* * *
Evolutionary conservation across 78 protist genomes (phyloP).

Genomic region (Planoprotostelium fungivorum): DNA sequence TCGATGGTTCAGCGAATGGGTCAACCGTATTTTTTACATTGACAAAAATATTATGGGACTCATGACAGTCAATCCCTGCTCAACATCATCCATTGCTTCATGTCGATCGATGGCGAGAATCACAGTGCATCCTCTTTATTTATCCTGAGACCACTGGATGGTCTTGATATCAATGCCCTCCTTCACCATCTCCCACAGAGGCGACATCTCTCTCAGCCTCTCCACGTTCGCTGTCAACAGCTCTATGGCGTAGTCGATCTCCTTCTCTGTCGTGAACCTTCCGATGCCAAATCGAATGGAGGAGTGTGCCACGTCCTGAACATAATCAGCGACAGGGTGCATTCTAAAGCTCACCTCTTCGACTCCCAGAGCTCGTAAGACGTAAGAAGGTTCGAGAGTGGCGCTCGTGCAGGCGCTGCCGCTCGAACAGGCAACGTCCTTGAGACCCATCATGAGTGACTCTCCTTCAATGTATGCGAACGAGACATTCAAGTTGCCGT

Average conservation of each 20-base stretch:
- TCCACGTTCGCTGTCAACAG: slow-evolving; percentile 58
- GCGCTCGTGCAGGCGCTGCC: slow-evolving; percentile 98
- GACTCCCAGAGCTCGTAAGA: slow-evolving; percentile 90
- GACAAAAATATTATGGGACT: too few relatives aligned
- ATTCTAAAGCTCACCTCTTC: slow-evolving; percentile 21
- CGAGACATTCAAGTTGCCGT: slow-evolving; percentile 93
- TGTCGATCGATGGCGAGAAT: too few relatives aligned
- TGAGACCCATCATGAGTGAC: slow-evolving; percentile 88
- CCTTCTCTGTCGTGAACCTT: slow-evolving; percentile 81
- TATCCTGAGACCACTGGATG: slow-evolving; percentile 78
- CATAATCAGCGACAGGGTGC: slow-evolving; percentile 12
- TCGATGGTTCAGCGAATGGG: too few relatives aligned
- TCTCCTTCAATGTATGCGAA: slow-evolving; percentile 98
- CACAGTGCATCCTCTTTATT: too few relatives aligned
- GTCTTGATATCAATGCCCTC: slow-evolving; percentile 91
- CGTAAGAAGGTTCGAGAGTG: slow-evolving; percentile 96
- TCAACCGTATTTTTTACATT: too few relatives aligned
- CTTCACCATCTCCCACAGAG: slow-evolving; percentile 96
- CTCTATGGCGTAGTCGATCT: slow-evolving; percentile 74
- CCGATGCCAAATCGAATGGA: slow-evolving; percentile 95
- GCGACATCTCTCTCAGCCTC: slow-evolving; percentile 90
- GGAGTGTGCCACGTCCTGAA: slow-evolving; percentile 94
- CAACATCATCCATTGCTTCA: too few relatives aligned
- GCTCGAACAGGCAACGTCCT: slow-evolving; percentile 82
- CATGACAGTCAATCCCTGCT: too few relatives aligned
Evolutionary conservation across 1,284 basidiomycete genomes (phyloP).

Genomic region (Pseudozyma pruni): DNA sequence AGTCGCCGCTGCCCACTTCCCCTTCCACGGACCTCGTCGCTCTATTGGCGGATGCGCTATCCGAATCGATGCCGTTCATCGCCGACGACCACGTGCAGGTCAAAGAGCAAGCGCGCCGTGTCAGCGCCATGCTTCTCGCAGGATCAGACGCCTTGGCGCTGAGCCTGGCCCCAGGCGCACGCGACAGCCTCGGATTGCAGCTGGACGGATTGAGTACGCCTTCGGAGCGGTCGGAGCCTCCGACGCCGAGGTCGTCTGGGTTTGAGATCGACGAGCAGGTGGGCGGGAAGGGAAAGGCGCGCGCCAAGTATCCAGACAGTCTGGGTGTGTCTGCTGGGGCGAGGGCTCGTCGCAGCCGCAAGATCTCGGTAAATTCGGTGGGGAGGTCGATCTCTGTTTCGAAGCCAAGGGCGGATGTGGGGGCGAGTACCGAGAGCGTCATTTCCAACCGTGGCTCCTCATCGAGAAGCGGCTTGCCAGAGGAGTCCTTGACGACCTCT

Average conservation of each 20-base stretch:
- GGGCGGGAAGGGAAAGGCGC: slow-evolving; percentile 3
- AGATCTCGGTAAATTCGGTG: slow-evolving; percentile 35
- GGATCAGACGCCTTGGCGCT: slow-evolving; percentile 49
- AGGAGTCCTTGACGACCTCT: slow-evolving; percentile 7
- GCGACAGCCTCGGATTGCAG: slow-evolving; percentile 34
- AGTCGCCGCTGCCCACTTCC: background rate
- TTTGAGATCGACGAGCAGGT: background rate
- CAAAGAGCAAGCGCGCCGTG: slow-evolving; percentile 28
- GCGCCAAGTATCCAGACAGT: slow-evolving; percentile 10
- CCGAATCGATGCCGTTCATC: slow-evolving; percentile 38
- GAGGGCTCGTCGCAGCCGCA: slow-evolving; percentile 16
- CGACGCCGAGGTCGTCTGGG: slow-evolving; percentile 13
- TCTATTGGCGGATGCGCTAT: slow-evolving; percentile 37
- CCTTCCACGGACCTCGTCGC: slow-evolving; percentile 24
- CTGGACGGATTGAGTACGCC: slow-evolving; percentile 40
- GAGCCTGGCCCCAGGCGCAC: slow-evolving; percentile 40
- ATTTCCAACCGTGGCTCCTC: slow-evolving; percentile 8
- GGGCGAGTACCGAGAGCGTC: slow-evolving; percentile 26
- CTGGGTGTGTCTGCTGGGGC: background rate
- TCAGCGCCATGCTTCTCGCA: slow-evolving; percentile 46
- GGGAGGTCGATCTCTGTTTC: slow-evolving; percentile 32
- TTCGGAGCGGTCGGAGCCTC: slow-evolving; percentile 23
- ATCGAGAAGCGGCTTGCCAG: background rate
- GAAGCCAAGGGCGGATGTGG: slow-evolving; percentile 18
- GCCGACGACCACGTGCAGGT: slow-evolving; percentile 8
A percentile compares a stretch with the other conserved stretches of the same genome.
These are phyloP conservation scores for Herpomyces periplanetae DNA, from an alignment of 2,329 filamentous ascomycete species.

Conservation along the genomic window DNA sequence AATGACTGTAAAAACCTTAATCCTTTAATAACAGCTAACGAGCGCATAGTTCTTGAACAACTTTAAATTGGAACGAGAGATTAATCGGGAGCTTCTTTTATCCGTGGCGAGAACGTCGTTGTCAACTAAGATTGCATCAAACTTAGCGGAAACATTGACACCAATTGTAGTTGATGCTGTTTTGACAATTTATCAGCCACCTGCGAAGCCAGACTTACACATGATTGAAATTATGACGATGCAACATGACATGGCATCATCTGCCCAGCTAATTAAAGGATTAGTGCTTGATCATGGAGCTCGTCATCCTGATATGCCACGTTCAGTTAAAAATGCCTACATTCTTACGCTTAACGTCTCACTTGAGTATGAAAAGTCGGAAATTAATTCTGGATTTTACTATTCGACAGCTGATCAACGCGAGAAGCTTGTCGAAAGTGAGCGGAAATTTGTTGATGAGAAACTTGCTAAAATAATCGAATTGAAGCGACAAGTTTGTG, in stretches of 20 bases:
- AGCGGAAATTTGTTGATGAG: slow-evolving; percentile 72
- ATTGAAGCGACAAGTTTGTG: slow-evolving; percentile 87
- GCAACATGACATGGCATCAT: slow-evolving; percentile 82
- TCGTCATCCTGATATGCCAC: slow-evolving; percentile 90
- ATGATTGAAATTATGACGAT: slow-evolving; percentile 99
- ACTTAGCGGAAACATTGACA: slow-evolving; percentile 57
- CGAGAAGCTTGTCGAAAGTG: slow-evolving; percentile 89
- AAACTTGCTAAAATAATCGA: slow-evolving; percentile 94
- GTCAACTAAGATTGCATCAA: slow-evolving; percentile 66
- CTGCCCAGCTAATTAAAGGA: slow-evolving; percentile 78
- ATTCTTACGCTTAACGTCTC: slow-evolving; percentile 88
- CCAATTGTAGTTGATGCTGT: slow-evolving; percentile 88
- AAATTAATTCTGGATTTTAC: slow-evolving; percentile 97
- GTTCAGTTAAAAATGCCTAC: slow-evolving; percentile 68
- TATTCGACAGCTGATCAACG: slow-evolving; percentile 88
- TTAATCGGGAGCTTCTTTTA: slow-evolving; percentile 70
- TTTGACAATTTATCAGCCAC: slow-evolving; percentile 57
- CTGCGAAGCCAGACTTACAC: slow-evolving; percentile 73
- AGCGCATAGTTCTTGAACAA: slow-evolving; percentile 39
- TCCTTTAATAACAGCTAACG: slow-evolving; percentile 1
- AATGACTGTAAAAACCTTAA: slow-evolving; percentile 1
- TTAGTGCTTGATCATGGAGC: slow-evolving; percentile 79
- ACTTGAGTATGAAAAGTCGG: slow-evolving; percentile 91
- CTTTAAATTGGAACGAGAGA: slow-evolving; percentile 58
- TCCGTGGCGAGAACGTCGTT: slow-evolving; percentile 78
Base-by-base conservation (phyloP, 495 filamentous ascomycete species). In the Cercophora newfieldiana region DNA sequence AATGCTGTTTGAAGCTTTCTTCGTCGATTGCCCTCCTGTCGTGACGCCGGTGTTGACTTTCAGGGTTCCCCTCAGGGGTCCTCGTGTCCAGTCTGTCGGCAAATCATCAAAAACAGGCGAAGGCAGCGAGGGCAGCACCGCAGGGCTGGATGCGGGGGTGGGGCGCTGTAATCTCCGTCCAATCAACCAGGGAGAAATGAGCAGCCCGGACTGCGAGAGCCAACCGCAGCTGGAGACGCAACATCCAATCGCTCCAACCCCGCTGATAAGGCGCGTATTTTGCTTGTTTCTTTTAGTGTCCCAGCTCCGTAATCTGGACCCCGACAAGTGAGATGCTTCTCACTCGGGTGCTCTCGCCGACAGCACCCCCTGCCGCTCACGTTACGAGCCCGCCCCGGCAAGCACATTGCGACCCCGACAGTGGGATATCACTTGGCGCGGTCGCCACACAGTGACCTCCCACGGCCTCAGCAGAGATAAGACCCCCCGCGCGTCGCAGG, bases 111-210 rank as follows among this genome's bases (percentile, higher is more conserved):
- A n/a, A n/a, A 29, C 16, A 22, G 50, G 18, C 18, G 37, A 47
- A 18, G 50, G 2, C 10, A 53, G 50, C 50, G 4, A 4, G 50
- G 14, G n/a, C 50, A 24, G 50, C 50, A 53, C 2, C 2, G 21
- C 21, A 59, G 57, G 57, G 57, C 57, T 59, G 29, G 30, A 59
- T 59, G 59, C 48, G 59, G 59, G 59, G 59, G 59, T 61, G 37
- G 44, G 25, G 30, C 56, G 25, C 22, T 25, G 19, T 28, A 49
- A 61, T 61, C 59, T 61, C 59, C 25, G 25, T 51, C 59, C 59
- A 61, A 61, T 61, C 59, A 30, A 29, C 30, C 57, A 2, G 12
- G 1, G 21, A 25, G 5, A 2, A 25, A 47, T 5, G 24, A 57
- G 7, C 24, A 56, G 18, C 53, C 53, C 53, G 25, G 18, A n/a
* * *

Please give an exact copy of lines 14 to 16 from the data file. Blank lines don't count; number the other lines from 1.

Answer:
- CATAATCAGCGACAGGGTGC: slow-evolving; percentile 12
- TCGATGGTTCAGCGAATGGG: too few relatives aligned
- TCTCCTTCAATGTATGCGAA: slow-evolving; percentile 98